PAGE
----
‘I’ve been to many of these things and this was refreshingly good.’
On a Saturday afternoon in late September, the 12th-floor room in a downtown Vancouver office tower was buzzing. People looked around for familiar faces, quietly talking. The list of speakers read like signatures on a petition. Folks seemed nervous; they were full of emotion at finally being at a public input event for Site C after years of asking for it, but they weren’t sure if they would truly be listened to.
The Sept. 23 meeting was the first public input session for the BC Utilities Commission’s Site C inquiry, and one of two that would be held in Vancouver. Forty-one people spoke to the panel that first day, sharing opinions, perspectives, facts and analysis on the project. The four-person panel, led by BCUC chairperson David Morton, listened.
“David definitely was actively listening, that’s the feeling I got. He was present. You looked straight at him, and he was looking right at you,” said environmentalist and Order of Canada member Vicky Husband afterwards. “I’ve been to many of these things and this was refreshingly good.”
People have been calling for a BCUC review of Site C since the former Liberal government approved the $9-billion dam without a full independent review. They’re skeptical of this review partly because it’s scope only deals with one aspect of the dam’s impact, and partly because of bad experiences at other review panels.
The BCUC review panel scheduled 11 public input sessions around the province, three First Nations input sessions, and two full-day technical input sessions. To open each session, Morton commented on the high quality of written submissions the panel had received.
“This affirms what we already know, that there are experts and affected parties who can bring us insight into the many complexities of evaluating the economic impacts of the Site C project,” he said. “We recognize that our findings are better with your input.”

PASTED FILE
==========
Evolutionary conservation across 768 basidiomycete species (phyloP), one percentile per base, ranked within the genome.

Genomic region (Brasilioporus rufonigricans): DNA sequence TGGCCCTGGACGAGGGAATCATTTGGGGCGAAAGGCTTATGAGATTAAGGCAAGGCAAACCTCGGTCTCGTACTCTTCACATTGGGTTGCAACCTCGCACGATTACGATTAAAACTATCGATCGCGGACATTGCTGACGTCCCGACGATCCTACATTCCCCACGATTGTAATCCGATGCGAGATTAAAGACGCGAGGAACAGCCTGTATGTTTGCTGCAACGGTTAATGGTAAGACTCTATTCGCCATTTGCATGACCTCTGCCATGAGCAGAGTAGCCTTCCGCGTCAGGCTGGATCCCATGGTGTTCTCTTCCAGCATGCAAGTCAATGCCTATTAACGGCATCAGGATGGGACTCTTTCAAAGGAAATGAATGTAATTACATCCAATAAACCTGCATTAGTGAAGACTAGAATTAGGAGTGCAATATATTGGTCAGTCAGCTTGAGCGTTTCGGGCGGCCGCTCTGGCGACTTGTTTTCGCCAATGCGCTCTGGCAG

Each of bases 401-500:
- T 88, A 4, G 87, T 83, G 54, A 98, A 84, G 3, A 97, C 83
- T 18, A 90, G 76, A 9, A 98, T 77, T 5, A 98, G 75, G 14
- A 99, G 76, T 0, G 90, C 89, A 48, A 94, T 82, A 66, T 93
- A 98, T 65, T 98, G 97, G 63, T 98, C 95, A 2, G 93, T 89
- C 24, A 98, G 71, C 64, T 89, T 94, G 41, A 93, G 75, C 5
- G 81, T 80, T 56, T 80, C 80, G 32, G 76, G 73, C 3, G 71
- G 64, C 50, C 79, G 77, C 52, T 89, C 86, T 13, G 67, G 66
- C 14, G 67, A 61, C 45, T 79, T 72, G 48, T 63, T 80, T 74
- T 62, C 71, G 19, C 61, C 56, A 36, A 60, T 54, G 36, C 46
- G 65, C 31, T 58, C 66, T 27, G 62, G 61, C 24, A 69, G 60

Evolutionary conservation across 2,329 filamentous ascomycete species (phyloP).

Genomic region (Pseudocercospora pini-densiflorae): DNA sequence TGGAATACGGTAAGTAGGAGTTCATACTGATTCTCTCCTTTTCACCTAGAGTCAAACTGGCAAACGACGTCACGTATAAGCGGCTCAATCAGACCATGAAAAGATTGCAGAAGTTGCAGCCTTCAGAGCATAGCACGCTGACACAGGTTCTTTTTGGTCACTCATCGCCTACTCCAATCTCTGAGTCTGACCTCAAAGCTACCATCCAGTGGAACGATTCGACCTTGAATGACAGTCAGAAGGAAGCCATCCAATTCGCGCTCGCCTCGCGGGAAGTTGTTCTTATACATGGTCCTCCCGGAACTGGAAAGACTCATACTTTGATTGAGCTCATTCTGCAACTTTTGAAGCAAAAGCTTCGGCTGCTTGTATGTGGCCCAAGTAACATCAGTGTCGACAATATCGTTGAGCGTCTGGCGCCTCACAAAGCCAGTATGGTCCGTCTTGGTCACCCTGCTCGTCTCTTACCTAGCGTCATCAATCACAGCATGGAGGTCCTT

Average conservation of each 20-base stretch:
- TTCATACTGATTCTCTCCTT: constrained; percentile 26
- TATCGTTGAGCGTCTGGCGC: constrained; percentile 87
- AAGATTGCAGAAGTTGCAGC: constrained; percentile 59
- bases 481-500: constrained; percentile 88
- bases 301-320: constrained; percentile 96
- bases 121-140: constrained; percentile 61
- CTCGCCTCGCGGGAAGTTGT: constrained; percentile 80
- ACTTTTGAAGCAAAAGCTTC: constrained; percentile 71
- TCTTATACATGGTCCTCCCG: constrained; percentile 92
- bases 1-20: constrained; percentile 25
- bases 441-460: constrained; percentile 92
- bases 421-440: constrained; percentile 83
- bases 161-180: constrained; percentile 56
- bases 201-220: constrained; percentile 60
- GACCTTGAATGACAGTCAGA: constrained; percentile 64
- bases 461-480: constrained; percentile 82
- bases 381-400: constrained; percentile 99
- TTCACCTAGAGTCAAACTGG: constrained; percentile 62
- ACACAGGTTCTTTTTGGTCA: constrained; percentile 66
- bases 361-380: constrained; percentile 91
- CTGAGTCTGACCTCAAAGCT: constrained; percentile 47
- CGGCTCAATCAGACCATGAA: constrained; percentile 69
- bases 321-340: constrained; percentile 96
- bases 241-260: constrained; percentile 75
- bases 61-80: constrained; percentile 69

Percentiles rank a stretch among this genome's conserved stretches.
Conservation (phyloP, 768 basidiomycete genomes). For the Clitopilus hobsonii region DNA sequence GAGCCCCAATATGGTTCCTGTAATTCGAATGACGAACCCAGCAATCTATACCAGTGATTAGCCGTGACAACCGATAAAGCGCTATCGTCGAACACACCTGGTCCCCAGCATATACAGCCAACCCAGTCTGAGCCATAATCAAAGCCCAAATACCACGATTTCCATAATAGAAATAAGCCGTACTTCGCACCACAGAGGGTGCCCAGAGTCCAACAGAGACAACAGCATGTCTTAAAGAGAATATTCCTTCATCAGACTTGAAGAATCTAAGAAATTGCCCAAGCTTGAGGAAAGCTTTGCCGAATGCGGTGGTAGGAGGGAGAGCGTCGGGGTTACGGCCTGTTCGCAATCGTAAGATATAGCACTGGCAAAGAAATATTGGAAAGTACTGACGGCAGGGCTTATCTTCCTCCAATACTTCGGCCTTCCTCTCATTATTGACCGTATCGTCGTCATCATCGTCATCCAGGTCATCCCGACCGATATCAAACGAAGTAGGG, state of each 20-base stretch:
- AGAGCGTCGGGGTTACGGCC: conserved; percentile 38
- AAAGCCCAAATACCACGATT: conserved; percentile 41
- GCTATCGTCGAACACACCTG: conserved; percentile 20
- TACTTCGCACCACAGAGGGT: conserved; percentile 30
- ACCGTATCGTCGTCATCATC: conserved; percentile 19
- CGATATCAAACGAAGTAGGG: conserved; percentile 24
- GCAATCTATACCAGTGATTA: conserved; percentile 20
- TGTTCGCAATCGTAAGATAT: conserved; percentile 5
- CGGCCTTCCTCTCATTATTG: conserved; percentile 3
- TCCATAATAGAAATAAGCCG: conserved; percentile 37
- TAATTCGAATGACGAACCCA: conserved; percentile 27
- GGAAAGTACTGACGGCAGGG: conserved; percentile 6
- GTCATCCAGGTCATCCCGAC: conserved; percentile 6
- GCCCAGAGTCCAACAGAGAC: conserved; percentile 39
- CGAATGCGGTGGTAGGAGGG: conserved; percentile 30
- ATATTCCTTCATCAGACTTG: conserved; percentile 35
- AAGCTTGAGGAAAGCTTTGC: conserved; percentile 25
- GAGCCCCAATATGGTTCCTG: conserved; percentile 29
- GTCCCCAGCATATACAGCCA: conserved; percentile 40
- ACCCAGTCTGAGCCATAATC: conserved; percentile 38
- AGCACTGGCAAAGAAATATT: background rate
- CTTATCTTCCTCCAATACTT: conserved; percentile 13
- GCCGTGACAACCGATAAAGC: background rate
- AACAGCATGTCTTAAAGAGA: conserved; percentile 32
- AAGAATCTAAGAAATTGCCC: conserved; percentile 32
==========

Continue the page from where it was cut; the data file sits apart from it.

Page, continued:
For presenter George Smith, expectations were low because of his experience at the National Energy Board hearings on Enbridge. “It was one of the most dishonorable, shameful experiences I’ve had, and I’m in my late 60s,” he said. “I was ashamed of the people who were there. I knew that nothing I said mattered one bit. They were rude to people, the [Enbridge staff] were sitting right up there with the panel, they threw people out of the room if they went one second over time, they abused people verbally. It was awful.”
He was reserving final judgment on the BCUC session. “They were polite to us, they weren’t rude and they appeared to be listening. So who knows.”
Since that first day, the panel has held nine other input sessions around B.C., with two in Fort St. John and another one in Vancouver Oct. 5. Two hundred and nine people have presented to the panel so far. There are two more public input sessions where anyone can register to speak, one more First Nations session, and two full days of technical presentations scheduled for this week.
Morton reiterates at each session that they won’t consider comments outside their scope, which is how are ratepayers affected in each of three scenarios: complete the dam, pause it or cancel it. Yet a great number of presenters have spoken about First Nations rights and the agricultural potential of the valley in the flood zone.
“I understand that those factors can’t be taken into consideration, but I ask in your hearts and minds to consider that we have non-monetary currencies that have supported the existence of our people since time immemorial,” said Saulteau First Nation member Julian Napoleon in closing his presentation. Napoleon received loud applause from the audience.